Understanding Diarrhea In Toddlers

Diarrhea in toddlers can wreaks havoc on not only the child, but the parents too. It makes it difficult to run errands, and you go through so many diapers and wipes (which can be costly).

How Common Is Toddler’s Diarrhea?

Young children tend to get diarrhea more often than adults do. It is the body’s natural response to rid itself of bad germs.

Colored Stool – Are There Any Difference?

Green is normal, even with diarrhea. It is green because of the rapid transit time from mouth to out. It just means that the stools didn’t stay long enough to be broken down. This is the most common color with diarrhea. Green can also be caused by foods that are green in color, or have green food coloring (such as Jell-O or leafy vegetables). Even grape flavored Pedialyte turns a bright green on the way out. Green stools and diarrhea may look black under poor lighting.

Black stools may contain blood from stomach bleeding, foods (licorice, Oreos, grape juice), and medicines like iron and Pepto-Bismol.

Red stool may also means there is blood from lower GI tract. But may also be from foods, food coloring, or even medications (ie, Amoxicillin).

If you give your toddler an anti-diarrhea medication, you may see white or clay colored diarrhea. White or light grey may also be a side effect of other medications, or even liver disease. If it persists, you may want to consider seeing your child’s doctor.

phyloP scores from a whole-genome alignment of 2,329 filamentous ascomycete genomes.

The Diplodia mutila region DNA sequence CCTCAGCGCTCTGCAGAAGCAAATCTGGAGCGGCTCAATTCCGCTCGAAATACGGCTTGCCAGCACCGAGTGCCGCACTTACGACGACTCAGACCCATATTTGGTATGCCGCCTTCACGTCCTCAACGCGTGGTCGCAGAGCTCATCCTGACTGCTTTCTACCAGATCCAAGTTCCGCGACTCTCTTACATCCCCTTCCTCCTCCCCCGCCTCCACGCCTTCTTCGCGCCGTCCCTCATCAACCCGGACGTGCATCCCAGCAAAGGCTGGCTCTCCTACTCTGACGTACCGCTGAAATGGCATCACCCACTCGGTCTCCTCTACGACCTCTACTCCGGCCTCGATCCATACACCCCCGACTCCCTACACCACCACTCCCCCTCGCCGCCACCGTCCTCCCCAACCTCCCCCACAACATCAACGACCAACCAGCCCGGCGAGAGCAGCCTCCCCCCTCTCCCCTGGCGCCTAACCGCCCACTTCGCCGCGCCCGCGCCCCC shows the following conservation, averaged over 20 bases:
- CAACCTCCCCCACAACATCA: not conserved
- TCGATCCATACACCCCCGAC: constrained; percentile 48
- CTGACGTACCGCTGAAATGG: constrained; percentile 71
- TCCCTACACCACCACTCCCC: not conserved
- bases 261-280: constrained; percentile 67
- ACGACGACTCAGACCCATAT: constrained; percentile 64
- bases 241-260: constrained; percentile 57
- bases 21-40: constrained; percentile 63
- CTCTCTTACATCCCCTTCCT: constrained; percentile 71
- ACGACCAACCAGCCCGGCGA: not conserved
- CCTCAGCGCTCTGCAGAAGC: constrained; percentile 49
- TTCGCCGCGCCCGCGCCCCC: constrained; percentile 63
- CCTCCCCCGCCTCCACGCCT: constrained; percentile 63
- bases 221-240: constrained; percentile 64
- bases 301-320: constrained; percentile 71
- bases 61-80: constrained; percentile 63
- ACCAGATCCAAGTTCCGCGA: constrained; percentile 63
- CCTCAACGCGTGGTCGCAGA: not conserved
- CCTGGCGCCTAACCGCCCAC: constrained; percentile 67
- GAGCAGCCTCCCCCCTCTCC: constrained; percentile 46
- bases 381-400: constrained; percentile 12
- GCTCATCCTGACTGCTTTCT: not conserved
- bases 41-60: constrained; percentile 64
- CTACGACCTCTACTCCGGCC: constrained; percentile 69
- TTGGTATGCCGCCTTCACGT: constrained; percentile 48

What Are The Symptoms Of Toddler’s Diarrhea?

The symptoms of a toddler’s diarrhea can vary from child to child. It is important to know what is normal for your child. An occasional loose stool isn’t anything to worry about. If your childs stools suddenly change are are more often, and looser and more watery, then it is probably diarrhea.

Symptoms would usually start with abdominal pain, followed by diarrhea. Depending on if it is from a virus or bacteria, the symptoms that come along with it can be fever, loss of appetite, nausea, vomiting, weight loss, and dehydration.

Dehydration is a major concern. Some symptoms of dehydration is dizziness, dry mouth, dark yellow urine or little to no urine, few or no tears when crying, cool and dry skin, lack of energy. If you think your child is dehydrated, you can call your doctor, or take the child to an urgent care or ER.

When Should I Take My Child To The Doctor?

You should take your toddler to the doctor if any of the following symptoms are present:

  • a severe or prolonged case of diarrhea
  • diarrhea that contains blood or mucus
  • a fever of 102 or higher
  • repeated vomiting or the toddler is refusing to drink liquids
  • severe abdominal pain
  • signs of dehydration
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